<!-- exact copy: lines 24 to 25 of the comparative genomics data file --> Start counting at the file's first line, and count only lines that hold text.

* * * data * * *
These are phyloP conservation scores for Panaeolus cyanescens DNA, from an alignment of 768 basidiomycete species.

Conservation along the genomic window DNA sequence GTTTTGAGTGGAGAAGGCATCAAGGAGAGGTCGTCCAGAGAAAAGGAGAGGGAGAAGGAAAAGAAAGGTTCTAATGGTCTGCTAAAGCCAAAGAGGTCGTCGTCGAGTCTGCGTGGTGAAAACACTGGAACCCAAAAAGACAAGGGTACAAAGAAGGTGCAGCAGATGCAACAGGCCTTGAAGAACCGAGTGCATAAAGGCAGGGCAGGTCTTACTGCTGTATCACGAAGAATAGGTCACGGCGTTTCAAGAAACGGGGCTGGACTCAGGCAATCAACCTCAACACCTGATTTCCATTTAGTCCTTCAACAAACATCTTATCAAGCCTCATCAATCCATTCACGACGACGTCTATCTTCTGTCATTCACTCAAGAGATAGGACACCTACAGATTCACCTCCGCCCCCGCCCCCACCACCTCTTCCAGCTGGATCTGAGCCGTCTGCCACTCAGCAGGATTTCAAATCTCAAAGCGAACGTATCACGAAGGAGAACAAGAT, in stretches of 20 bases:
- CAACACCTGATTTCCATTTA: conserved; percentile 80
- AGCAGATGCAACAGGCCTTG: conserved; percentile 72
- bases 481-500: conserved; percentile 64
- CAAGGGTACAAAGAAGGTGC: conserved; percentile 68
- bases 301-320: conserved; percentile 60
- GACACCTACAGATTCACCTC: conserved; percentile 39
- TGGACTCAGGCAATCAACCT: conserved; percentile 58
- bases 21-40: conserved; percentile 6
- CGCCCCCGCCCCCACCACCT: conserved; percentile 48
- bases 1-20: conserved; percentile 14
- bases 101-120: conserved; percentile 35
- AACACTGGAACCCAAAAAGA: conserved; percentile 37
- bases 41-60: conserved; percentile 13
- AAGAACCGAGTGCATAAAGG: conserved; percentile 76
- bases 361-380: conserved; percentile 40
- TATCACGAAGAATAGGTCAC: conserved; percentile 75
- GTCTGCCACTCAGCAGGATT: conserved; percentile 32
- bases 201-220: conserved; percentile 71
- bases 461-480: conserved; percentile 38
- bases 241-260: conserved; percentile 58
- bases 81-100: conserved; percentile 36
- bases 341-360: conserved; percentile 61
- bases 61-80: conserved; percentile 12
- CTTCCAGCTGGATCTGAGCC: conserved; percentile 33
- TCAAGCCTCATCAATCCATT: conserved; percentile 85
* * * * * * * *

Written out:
- bases 341-360: conserved; percentile 61
- bases 61-80: conserved; percentile 12